Wookie In The Shower

So I'm washing my hair and I notice a lot of hair washing down to the hair trap in the tub. I pull my hands away and there's a wookie in both hands. It took a couple weeks, but finally the hairs have started their escape.

Losing one's hair is an assault on one's self-image. It's hard enough to convince ourselves that we can be healthy and survive this disease, but the hair loss thing is a blow to that self-image. It makes you feel sick to see that. You start seeing yourself as a sick cancer patient.  That's a self-defeating spiral.  The merciful part is that I cut my hair short a couple weeks ago, so it's not noticeable.  It looks like it's falling out evenly, which is a blessing.  But after the next cycle of chemo, I may go Kojak (who loves ya', baby?).

On other news, I'm regaining my breath and stamina.  The left leg, where they took the tumor out of, I now realise is a lot weaker than I thought it was.  I know they took out a wide negative margin, but holy crap, I can barely curl my leg up if I lie flat on my stomach. So I've started trying to use my leg as much as possible, but it's taking a while.  How am I supposed to stay active when I can barely walk faster than a snail? :-)
IFeelSick IFeelSick
41-45, M
1 Response Sep 5, 2012

I've had chemo too, the hair loss is something which haunted me in my lead up to starting chemo. I was very fortunate. Despite being told that I would loose all my hair within 10 days of my first chemo, I managed to hold on to enough hair that I didn't have to wear the wig I had bought.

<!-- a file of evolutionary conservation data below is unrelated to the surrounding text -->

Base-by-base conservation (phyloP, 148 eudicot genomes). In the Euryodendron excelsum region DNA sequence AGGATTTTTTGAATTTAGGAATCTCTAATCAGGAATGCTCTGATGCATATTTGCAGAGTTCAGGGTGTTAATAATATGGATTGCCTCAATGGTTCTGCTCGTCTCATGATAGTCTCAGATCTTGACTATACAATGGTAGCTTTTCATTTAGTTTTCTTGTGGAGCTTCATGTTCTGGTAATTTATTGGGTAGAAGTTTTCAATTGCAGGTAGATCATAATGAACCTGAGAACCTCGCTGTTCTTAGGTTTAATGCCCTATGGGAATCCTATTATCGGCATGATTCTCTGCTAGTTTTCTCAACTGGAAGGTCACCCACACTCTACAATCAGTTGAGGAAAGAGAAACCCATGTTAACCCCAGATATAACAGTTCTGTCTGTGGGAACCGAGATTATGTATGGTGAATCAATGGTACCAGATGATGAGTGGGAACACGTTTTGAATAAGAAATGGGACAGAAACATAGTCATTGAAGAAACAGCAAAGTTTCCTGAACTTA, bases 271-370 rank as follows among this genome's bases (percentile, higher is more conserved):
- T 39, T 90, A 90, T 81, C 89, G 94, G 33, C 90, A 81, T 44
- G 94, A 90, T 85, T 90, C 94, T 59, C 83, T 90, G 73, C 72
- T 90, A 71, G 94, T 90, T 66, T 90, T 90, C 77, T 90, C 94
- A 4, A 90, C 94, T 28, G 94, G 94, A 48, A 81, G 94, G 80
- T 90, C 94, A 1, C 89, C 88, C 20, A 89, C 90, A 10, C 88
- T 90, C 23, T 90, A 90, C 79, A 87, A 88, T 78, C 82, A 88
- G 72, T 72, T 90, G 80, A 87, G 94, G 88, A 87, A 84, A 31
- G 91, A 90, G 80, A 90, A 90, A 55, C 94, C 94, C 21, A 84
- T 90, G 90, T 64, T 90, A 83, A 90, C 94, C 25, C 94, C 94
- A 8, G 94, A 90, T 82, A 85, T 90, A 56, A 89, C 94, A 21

My hair looked absolutely awful, and I had previously always loved my hair, but there was just enough for me to feel okay.

Loosing your hair is most definitely an assault on your confidence. Mine took about 4 months to stop falling out in handfuls, and then about another 6-7 months before I could really feel and see that it was growing back.

Have you been warned about "chemo curls"? It seems that a high number of people end up with curls when their hair first grows back.

I now have gorgeous curls (which I didn't have prior to chemo), and it seems they are going to stay with me, which I'm loving. However, the thing I wasn't told, was that chemo can also change your hair colour ... so I'm no longer a natural blonde, I have BROWN hair. Damn!!! But I'm alive and I have curls, so I'm focussing on the positive.

Best wishes on your journey. I always refer to it as a rollercoaster ... one minute you're up a little and the next minute you're down. Take care!